Everything You Need to Know About Hair Loss

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Hair loss (alopecia) is a fairly common occurrence. While it’s more prevalent in older adults, anyone can experience it, including children.

It’s typical to lose between 50 and 100 hairs a day, according to the American Academy of Dermatology (AAD). With about 100,000 hairs on your head, that small loss isn’t noticeable. New hair normally replaces the lost hair, but this doesn’t always happen.

Hair loss can develop gradually over years or happen abruptly. Depending on the underlying cause, it may be temporary or permanent.

Trying to tell if you’re actually losing hair or just experiencing some normal shedding? Unsure if it’s time to see a doctor? Read on for more information about hair loss and how to manage it.

Hair loss symptoms
The main symptom of alopecia is losing more hair than usual, but this can be harder to identify than you might think.

The following symptoms can provide some clues:

Widening part. If you part your hair, you might start to notice your part getting wider, which can be a sign of thinning hair.
Receding hairline. Similarly, if you notice your hairline looking higher than usual, it may be a sign of thinning hair.
Loose hair. Check your brush or comb after using it. Is it collecting more hair than usual? If so, this may be a sign of hair loss.
Bald patches. These can range in size and can grow over time.
Clogged drains. You might find that your sink or shower drains are clogged with hair.
Pain or itching. If you have an underlying skin condition causing your hair loss, you might also feel pain or experience itching on your scalp.

What causes hair loss?
There are several types of hair loss, some are common and some are rarer, and each with different underlying causes.

Depending on the type of hair loss, it can be the result of genetics, internal causes, or external causes. Here’s a look at a few different types of hair loss:

Androgenic alopecia
Androgenic alopecia refers to hereditary hair loss, like male pattern baldness or female pattern baldness, and is also known as “pattern alopecia” because it can happen to both males and females.

It’s also the most common cause of hair loss, affecting up to 50% of Source.

Hair loss related to androgenic alopecia tends to happen gradually. While some people might experience hair loss as early as puberty, others might not notice symptoms until their middle ages.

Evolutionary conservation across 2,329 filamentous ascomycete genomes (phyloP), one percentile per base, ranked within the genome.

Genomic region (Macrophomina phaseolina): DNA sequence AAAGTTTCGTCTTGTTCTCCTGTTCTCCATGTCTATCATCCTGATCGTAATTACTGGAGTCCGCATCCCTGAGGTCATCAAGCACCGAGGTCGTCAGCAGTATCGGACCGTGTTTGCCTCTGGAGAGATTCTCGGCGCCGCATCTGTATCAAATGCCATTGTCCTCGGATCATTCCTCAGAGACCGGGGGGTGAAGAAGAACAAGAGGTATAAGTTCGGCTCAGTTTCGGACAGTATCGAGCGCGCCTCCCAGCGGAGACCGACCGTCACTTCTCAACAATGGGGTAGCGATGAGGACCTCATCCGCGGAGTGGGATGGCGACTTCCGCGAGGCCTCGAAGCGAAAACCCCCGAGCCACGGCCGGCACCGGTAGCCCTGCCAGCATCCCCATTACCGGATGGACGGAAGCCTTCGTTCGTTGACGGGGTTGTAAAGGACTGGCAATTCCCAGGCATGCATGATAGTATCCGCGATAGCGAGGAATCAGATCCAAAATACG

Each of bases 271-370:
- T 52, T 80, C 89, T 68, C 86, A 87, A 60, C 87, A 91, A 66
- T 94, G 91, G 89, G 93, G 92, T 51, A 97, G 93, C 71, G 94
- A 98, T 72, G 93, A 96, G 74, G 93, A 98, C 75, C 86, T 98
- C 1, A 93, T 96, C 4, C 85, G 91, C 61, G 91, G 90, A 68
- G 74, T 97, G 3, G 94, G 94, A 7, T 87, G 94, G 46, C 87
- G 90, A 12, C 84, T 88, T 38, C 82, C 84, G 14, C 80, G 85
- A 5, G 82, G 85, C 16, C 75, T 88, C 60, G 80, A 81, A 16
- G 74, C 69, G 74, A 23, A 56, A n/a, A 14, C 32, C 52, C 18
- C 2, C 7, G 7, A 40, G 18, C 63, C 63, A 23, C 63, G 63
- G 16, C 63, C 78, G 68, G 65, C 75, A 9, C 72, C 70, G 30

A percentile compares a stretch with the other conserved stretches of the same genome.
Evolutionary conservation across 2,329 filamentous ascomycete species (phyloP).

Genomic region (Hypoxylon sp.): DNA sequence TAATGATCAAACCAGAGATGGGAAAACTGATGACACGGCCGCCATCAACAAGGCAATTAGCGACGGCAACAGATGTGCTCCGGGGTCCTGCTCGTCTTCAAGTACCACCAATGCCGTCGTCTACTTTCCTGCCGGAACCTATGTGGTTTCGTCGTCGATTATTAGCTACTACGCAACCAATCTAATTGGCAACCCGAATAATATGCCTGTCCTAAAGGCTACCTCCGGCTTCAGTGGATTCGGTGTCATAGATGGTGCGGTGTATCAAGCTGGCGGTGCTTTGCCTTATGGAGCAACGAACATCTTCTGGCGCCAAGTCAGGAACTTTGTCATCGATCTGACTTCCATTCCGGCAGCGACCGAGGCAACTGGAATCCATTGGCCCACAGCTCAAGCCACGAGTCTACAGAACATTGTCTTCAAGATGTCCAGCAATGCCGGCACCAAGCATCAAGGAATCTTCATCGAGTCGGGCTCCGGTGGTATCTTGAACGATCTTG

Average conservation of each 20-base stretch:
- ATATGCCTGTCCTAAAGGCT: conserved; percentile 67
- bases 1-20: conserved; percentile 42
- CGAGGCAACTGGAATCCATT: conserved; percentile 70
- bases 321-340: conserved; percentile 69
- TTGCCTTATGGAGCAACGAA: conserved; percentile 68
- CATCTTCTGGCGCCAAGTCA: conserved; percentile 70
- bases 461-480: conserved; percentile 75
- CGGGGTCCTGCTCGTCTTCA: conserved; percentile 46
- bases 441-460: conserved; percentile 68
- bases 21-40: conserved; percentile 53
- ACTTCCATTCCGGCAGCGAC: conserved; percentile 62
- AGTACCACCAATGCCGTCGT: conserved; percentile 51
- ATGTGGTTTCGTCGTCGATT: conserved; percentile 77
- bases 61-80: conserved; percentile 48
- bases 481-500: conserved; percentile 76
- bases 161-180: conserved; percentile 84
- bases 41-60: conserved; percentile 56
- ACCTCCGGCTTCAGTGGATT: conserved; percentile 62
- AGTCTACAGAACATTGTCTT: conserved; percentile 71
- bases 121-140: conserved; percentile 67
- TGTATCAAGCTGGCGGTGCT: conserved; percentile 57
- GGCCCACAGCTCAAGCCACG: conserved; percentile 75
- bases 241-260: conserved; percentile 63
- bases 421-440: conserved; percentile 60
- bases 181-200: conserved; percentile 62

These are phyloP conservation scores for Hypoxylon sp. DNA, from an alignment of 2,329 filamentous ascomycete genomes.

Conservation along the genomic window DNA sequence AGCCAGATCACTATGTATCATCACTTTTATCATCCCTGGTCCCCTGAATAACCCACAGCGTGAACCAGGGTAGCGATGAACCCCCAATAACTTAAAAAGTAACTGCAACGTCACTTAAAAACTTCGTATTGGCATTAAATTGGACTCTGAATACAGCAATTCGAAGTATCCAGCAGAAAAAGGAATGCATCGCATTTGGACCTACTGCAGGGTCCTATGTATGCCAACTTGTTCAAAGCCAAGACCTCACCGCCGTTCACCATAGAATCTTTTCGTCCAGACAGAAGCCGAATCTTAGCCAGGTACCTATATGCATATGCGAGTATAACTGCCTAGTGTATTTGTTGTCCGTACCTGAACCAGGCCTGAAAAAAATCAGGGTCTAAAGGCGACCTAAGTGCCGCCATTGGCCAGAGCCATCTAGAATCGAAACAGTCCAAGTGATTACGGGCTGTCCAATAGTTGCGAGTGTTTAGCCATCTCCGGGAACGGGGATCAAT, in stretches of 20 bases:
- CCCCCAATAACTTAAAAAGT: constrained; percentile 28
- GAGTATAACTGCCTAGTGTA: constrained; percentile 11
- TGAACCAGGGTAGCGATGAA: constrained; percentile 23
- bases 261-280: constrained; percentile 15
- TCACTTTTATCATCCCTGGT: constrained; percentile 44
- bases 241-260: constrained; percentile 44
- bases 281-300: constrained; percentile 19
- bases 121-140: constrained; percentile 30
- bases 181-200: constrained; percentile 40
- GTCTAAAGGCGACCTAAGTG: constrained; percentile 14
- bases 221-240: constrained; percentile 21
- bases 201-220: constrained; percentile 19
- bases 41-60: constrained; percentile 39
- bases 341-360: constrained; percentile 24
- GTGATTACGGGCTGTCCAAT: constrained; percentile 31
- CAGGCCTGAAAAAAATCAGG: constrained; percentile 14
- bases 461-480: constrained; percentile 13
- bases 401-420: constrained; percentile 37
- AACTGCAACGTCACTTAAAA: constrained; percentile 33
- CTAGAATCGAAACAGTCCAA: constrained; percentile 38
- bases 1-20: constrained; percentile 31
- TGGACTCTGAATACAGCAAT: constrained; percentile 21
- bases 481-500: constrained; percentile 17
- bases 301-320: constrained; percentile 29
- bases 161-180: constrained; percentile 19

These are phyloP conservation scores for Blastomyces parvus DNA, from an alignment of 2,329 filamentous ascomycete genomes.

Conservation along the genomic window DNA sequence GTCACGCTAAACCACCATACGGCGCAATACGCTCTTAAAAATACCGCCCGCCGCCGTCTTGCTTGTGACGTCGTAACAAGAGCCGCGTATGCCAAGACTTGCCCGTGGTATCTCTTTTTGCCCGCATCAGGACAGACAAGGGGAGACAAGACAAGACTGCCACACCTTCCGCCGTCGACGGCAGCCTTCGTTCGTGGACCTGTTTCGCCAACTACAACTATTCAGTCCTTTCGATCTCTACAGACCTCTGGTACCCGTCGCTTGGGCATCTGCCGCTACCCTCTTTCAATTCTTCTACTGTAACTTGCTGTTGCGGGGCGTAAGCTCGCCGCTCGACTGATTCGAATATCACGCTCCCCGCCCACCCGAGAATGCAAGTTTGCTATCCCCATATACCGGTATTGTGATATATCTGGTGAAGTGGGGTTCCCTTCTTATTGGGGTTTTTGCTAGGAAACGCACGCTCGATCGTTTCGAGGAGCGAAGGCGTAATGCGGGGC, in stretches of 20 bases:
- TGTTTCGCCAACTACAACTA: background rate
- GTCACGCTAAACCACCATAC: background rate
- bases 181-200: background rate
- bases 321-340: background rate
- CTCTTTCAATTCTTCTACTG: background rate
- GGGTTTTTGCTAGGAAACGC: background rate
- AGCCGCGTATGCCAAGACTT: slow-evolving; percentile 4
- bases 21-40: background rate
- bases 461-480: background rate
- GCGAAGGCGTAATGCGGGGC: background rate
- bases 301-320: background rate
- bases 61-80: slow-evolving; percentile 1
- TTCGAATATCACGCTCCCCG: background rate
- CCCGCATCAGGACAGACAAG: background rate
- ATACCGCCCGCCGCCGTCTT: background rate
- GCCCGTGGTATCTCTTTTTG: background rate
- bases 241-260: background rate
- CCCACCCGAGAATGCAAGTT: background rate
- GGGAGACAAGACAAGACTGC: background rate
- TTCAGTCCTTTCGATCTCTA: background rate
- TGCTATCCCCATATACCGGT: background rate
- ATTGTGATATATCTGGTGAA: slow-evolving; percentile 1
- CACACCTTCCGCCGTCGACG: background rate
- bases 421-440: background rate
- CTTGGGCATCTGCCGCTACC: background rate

Female pattern baldness often results in thinning all over the scalp and might look like widening or thinning around the part. It typically occurs after age 65 but, for some females, it can begin early in their lives.

Male pattern baldness typically involves progressive hair loss above the temples and thinning at the crown of the head, creating an “M” shape.

What causes hair loss?
There are several types of hair loss, some are common and some are rarer, and each with different underlying causes.

Depending on the type of hair loss, it can be the result of genetics, internal causes, or external causes. Here’s a look at a few different types of hair loss:

Androgenic alopecia
Androgenic alopecia refers to hereditary hair loss, like male pattern baldness or female pattern baldness, and is also known as “pattern alopecia” because it can happen to both males and females.

Hair loss related to androgenic alopecia tends to happen gradually. While some people might experience hair loss as early as puberty, others might not notice symptoms until their middle ages.

Female pattern baldness often results in thinning all over the scalp and might look like widening or thinning around the part. It typically occurs after age 65 but, for some females, it can begin early in their lives.

Male pattern baldness typically involves progressive hair loss above the temples and thinning at the crown of the head, creating an “M” shape.

Telogen effluvium is a type of sudden hair loss that results from emotional or physical shock, like a traumatic event, period of extreme stress, or a serious illness.

It can also happen because of hormonal changes, like those that happen in:

childbirth
postpartum
menopause
Polycystic Ovary Syndrome (PCOS)
Other potential causes of telogen effluvium include:

malnutrition including vitamin or mineral deficiency
certain endocrine disorders
starting or stopping hormonal birth control
post surgery as a result of the anesthesia
acute illnesses or severe infections like COVID-19
Several types of medications can also cause it, including:

anticonvulsants
oral retinoids
beta-blockers
thyroid medications
This type of hair loss typically resolves on its own once the underlying cause is addressed.

Tinea capitis
Tinea capitis, also called ringworm of the scalp, is a fungal infection that can affect the scalp and hair shaft. It causes small bald patches that are scaly and itchy. Over time, if not treated early, the size of the patch or patches will increase and fill with pus.

These patches, sometimes called a kerion, can scarring as well.

Other symptoms include:

brittle hair that breaks easily
scalp tenderness
scaly patches of skin that look grey or red
It’s treatable with antifungal medication.

Traction alopecia
Traction alopecia results from too much pressure and tension on the hair, often from wearing it in tight styles, like braids, ponytails, or buns

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